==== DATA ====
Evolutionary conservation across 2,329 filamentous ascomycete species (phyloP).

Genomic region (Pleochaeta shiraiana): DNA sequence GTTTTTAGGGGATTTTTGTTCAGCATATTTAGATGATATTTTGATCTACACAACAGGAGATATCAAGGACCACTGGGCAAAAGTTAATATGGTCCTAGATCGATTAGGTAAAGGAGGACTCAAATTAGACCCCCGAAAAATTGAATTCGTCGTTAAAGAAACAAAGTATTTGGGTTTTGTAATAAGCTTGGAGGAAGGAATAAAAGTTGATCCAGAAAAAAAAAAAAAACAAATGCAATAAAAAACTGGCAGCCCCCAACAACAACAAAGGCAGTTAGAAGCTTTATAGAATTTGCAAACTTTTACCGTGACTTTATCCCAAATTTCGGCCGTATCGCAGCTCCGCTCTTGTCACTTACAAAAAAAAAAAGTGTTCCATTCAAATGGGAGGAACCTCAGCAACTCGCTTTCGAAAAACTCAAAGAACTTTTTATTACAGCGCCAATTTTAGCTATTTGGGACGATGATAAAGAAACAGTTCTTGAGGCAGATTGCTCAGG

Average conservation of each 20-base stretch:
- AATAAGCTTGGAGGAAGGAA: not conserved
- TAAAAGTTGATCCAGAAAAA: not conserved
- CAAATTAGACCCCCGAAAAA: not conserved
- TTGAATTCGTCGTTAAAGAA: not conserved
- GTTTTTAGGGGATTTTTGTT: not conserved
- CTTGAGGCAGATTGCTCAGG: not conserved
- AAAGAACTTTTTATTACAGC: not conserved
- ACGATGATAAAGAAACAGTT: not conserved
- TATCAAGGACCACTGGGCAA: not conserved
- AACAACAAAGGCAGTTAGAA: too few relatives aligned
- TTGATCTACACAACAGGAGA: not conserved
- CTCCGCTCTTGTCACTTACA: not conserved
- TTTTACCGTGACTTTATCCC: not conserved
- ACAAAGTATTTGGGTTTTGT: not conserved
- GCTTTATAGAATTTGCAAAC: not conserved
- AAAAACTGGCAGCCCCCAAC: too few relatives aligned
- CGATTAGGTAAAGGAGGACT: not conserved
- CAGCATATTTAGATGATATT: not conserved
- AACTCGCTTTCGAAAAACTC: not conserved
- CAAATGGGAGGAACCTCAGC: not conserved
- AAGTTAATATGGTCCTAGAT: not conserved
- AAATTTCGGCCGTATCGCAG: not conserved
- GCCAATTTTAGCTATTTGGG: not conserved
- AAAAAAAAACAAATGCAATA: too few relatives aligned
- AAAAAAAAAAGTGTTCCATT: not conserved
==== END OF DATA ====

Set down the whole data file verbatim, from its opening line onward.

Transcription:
Evolutionary conservation across 2,329 filamentous ascomycete species (phyloP).

Genomic region (Pleochaeta shiraiana): DNA sequence GTTTTTAGGGGATTTTTGTTCAGCATATTTAGATGATATTTTGATCTACACAACAGGAGATATCAAGGACCACTGGGCAAAAGTTAATATGGTCCTAGATCGATTAGGTAAAGGAGGACTCAAATTAGACCCCCGAAAAATTGAATTCGTCGTTAAAGAAACAAAGTATTTGGGTTTTGTAATAAGCTTGGAGGAAGGAATAAAAGTTGATCCAGAAAAAAAAAAAAAACAAATGCAATAAAAAACTGGCAGCCCCCAACAACAACAAAGGCAGTTAGAAGCTTTATAGAATTTGCAAACTTTTACCGTGACTTTATCCCAAATTTCGGCCGTATCGCAGCTCCGCTCTTGTCACTTACAAAAAAAAAAAGTGTTCCATTCAAATGGGAGGAACCTCAGCAACTCGCTTTCGAAAAACTCAAAGAACTTTTTATTACAGCGCCAATTTTAGCTATTTGGGACGATGATAAAGAAACAGTTCTTGAGGCAGATTGCTCAGG

Average conservation of each 20-base stretch:
- AATAAGCTTGGAGGAAGGAA: not conserved
- TAAAAGTTGATCCAGAAAAA: not conserved
- CAAATTAGACCCCCGAAAAA: not conserved
- TTGAATTCGTCGTTAAAGAA: not conserved
- GTTTTTAGGGGATTTTTGTT: not conserved
- CTTGAGGCAGATTGCTCAGG: not conserved
- AAAGAACTTTTTATTACAGC: not conserved
- ACGATGATAAAGAAACAGTT: not conserved
- TATCAAGGACCACTGGGCAA: not conserved
- AACAACAAAGGCAGTTAGAA: too few relatives aligned
- TTGATCTACACAACAGGAGA: not conserved
- CTCCGCTCTTGTCACTTACA: not conserved
- TTTTACCGTGACTTTATCCC: not conserved
- ACAAAGTATTTGGGTTTTGT: not conserved
- GCTTTATAGAATTTGCAAAC: not conserved
- AAAAACTGGCAGCCCCCAAC: too few relatives aligned
- CGATTAGGTAAAGGAGGACT: not conserved
- CAGCATATTTAGATGATATT: not conserved
- AACTCGCTTTCGAAAAACTC: not conserved
- CAAATGGGAGGAACCTCAGC: not conserved
- AAGTTAATATGGTCCTAGAT: not conserved
- AAATTTCGGCCGTATCGCAG: not conserved
- GCCAATTTTAGCTATTTGGG: not conserved
- AAAAAAAAACAAATGCAATA: too few relatives aligned
- AAAAAAAAAAGTGTTCCATT: not conserved